As a design scholar and visual communicator attempting to teach intuitive design, alongside abstract discovery, and paradoxical methods of linear reasoning and lateral thinking, I assumed that all classrooms were like my own—the primary teaching style exampling a methodology and enthusiasm for experimentation, prototyping, and iteration. Teaching to embrace the good, the bad and the ugly, but always try, and try again until the problem is solved.
This was the only pedagogy I believed plausible in order to develop the critical thinking skills needed to sharpen our natural born ability to be creative and resourceful, allowing those serendipitous provocative moments to visualize the world, not as it is, but as it isn't. Students need this, and educators need this in order to stay passionate about learning.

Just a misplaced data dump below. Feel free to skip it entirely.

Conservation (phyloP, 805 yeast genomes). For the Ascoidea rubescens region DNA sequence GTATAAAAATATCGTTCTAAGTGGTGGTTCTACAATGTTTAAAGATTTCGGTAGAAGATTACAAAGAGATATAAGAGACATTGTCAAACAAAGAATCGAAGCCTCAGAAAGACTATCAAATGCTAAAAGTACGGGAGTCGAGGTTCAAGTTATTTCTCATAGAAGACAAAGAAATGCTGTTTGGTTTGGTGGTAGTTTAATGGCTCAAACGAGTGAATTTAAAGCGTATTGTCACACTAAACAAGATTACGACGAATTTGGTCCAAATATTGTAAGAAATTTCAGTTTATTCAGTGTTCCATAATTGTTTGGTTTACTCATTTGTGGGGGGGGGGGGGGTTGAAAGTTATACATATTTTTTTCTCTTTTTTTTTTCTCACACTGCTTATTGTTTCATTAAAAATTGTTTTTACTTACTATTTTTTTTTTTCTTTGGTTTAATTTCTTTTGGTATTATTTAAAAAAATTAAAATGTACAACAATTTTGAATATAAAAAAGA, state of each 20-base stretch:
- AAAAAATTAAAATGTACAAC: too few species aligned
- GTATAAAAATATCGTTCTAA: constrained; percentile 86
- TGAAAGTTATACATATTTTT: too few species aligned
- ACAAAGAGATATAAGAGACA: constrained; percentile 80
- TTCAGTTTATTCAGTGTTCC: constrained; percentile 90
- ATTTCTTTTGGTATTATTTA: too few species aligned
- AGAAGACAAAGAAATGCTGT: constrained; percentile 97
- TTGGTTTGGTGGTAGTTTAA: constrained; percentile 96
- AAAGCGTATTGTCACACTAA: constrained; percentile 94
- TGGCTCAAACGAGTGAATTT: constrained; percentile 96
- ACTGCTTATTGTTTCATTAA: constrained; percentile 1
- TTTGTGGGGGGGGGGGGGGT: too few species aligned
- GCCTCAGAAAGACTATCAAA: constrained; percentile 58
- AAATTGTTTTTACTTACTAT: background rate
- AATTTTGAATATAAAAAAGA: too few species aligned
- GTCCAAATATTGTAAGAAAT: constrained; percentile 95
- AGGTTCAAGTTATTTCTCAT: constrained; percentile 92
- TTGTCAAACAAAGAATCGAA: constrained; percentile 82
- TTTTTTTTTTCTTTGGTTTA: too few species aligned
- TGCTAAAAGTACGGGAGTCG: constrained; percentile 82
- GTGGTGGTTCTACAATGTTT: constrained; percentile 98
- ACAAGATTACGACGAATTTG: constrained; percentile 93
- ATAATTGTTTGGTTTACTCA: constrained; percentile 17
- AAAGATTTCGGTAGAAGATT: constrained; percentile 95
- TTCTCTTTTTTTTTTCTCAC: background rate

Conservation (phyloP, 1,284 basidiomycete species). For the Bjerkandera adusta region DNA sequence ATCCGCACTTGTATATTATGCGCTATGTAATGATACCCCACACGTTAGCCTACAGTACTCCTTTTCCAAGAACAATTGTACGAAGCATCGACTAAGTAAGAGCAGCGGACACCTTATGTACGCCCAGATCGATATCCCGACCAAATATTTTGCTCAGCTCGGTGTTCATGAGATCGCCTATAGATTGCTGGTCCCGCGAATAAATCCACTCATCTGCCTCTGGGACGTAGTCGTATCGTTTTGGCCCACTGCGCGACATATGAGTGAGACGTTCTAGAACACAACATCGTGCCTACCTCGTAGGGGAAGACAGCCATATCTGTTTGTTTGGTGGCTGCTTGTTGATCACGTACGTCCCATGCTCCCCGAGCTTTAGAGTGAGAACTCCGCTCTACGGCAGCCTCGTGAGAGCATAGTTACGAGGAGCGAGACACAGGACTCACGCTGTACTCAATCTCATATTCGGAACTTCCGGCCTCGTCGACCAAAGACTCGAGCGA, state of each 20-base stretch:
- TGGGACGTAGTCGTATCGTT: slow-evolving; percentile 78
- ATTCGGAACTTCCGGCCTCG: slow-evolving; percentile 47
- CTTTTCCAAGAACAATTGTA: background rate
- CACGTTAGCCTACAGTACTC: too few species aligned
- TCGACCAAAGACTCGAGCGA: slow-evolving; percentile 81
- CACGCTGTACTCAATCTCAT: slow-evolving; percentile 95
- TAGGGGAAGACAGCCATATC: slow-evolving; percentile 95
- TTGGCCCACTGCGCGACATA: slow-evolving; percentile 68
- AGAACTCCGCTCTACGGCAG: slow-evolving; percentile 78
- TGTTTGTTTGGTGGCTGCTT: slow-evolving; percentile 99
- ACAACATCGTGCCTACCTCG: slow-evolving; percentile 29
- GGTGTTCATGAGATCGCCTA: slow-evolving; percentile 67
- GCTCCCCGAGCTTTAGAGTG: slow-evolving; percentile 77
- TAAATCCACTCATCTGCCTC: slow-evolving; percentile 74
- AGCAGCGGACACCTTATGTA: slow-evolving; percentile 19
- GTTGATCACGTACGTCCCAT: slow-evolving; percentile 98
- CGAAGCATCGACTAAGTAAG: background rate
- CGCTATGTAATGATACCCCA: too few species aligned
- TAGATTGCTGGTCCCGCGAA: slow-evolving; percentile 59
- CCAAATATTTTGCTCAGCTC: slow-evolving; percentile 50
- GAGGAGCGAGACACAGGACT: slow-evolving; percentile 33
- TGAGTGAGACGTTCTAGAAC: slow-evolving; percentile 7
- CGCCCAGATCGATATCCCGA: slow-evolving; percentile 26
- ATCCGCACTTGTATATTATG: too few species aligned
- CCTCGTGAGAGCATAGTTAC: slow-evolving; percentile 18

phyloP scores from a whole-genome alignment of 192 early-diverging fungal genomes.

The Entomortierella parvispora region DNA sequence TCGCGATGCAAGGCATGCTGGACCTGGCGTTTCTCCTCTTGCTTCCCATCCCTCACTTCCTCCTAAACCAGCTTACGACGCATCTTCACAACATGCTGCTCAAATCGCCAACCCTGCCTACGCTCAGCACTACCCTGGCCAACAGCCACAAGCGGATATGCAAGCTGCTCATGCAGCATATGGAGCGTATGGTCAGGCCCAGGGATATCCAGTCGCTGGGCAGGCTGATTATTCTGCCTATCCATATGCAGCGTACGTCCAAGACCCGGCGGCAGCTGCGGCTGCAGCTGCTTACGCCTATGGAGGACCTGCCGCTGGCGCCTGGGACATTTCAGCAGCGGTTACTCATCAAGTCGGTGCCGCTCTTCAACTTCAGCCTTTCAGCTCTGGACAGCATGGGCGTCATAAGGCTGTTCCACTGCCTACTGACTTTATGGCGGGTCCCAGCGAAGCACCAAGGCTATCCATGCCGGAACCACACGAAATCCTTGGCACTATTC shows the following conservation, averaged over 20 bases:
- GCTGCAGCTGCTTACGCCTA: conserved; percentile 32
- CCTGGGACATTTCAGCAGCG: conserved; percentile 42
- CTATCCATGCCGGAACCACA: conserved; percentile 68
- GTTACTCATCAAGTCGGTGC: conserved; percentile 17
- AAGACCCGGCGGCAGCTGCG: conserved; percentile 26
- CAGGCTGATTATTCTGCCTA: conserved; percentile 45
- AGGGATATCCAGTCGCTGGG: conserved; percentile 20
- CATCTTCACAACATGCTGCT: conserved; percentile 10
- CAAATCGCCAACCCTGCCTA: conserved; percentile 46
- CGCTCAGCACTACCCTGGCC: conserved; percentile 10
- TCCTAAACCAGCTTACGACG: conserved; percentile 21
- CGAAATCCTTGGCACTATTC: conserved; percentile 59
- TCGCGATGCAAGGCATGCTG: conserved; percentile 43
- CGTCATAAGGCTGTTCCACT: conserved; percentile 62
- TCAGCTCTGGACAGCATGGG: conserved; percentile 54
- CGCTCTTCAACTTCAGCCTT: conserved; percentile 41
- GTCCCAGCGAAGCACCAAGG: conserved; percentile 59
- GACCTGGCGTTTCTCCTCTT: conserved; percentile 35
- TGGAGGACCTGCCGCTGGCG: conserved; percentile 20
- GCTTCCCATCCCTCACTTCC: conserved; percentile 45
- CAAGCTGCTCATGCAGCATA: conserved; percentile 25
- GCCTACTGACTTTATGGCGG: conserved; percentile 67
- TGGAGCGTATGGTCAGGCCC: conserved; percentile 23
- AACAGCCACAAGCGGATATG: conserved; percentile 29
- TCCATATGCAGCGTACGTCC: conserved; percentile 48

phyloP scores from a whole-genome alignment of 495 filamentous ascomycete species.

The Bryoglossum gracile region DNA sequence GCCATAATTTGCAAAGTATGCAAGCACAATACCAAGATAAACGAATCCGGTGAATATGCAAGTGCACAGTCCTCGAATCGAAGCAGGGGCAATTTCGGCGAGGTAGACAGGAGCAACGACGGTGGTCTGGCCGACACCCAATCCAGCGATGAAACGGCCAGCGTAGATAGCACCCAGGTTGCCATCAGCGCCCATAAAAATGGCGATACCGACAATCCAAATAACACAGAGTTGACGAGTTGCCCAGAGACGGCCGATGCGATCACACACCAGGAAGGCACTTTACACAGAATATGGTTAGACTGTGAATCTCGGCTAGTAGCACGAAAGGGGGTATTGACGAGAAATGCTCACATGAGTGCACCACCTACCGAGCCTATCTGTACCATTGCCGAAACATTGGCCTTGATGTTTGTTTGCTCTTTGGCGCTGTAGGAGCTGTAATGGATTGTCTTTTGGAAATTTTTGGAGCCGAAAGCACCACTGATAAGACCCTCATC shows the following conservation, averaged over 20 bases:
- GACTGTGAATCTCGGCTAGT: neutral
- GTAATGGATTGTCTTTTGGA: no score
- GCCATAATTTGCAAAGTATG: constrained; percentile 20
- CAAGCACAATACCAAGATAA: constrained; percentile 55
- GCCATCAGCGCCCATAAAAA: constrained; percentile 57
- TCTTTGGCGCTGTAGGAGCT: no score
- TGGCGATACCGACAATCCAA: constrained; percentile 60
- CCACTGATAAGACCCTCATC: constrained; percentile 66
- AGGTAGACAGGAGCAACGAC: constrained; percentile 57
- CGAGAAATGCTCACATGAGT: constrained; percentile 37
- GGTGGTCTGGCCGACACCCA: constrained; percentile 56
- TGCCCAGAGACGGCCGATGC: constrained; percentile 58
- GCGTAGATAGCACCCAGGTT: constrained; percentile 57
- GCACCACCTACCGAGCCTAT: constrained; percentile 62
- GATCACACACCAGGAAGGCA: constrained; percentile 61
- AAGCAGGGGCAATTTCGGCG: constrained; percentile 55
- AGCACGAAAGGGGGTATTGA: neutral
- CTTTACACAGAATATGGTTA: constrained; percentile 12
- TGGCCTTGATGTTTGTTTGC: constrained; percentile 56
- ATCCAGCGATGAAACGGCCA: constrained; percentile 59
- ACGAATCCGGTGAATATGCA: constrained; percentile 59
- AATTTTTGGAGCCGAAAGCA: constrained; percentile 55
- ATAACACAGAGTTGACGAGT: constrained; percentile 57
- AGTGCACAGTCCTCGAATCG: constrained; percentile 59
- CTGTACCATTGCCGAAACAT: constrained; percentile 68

Visualization skills are essential for our shared 21st-century human 'laundry list' of global issues, all weighing on the hearts and minds of us dedicated to the academy.
Becoming an Adobe Creative Campus was beyond extraordinary for our students, but even more so for our faculty. Once our teaching community accesses this power now at their fingertips, I am confident UTSA will provide the key elements of faculty development and support to activate and infect all its faculty—from all disciplines, not just the usual suspects like me.
Educators have intellectual stories to tell, create, demonstrate and most importantly SHARE. Our perspectives, i.e., our research, ideas, processes, knowledge, pedagogy, and solutions for a better world are all waiting to be created and disseminated to the new generations of students hungry for a good lesson.
So, why do so many of our faculty struggle with embracing creativity or new technology to deliver their story?